* Malaysia’s Patrick Grove Aims To Go Global With Iflix Video-On-Demand

By Susan Cunningham0228_asia-cover-mar_175x226.jpg smallest
Forbes Asia

(This story appears in the March 2017 issue of Forbes Asia).

Patrick Y-Kin Grove is leaning against the pool table in Catcha Group’s headquarters in the Mid Valley mall-lands of Kuala Lumpur. The Internet pioneer has started company after company, but today he’s doing something different–he’s plugging a local tailor shop. “I’ve worn a suit twice in the past five years,” he jokes in his raspy voice as staffers look on. “To get married … and divorced.”

He was getting an award at a gala dinner that night, but he had left his only suit at his second home in Singapore. A call to the tailor produced an offer: Tape a promotional video for the shop and a bespoke suit would be his for free. So here he was, being asked by a cameraman to describe himself. “I’m proudly from Southeast Asia,” Grove says. “I split my life into two halves: before 24 years old and everything after–when I became an entrepreneur.” And his life goal? “I want to create a great company that goes global and disrupts an entire industry.”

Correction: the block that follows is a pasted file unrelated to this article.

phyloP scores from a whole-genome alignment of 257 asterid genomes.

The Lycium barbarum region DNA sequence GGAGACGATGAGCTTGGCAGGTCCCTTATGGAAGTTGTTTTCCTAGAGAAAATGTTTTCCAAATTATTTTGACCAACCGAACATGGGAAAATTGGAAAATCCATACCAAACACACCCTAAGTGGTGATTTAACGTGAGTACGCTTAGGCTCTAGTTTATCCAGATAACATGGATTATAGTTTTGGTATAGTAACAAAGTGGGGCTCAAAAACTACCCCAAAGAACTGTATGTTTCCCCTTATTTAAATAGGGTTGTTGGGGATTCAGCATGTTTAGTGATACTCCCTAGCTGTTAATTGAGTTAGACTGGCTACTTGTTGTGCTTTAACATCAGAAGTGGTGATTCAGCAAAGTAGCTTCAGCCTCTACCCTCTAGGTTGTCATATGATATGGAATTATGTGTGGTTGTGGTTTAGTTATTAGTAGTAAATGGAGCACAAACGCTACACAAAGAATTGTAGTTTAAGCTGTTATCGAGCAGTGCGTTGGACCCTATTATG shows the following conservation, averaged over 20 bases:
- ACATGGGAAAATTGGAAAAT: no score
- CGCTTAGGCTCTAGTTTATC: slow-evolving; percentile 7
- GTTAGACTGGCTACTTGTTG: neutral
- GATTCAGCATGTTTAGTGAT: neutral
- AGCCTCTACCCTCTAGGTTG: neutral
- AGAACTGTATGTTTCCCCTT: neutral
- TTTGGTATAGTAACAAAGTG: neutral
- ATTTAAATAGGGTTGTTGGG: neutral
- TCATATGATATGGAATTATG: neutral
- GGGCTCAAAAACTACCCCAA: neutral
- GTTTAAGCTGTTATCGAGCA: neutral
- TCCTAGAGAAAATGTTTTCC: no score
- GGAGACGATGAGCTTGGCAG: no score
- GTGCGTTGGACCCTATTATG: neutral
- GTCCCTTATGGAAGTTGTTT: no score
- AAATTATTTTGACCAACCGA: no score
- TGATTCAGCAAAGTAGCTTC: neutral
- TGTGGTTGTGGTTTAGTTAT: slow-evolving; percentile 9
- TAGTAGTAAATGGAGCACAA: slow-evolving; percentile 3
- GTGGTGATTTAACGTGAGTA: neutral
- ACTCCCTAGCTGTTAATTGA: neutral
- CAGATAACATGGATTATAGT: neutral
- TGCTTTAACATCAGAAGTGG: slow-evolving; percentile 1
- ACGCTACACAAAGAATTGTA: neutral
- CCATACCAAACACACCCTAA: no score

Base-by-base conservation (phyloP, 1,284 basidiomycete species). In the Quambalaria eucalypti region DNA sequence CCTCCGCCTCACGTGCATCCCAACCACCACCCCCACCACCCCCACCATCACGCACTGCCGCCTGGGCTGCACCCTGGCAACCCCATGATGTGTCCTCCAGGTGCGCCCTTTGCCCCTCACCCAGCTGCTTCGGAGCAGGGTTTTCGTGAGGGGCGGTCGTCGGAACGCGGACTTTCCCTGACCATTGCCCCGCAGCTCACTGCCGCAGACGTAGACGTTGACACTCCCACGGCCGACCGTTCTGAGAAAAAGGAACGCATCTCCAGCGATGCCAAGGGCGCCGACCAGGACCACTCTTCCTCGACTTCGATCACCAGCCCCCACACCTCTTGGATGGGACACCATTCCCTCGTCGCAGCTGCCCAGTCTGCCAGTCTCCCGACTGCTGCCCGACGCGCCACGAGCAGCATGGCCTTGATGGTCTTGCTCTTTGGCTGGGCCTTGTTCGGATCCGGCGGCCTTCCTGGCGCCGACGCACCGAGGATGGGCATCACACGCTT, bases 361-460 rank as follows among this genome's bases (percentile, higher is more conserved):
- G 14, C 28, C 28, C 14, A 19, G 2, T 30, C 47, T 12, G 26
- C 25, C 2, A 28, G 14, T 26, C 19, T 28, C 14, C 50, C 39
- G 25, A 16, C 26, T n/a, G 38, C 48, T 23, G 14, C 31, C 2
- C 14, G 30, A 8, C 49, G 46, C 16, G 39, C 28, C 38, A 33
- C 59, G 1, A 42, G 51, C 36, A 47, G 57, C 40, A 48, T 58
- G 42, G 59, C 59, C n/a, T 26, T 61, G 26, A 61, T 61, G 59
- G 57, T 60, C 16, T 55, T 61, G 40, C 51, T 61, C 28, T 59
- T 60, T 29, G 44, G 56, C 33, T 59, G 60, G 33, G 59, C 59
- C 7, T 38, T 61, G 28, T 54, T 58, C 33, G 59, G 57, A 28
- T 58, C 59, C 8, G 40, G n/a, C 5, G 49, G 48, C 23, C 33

The company is two-year-old Iflix. The industry is subscription video-on-demand. Grove is targeting developing countries, and Iflix, part of his Catcha Group, is now operating in Malaysia, Indonesia, Thailand, the Philippines and elsewhere. Iflix offers unlimited viewing of 20,000 hours’ worth of movies and television shows, available any time of day, for a monthly fee roughly equal to the price of a pirated DVD. That’s usually between $2 and $3, depending on the country. The content comes from more than 100 studios and distributors, including Disney, Paramount, the BBC and Media Prima, and MORE

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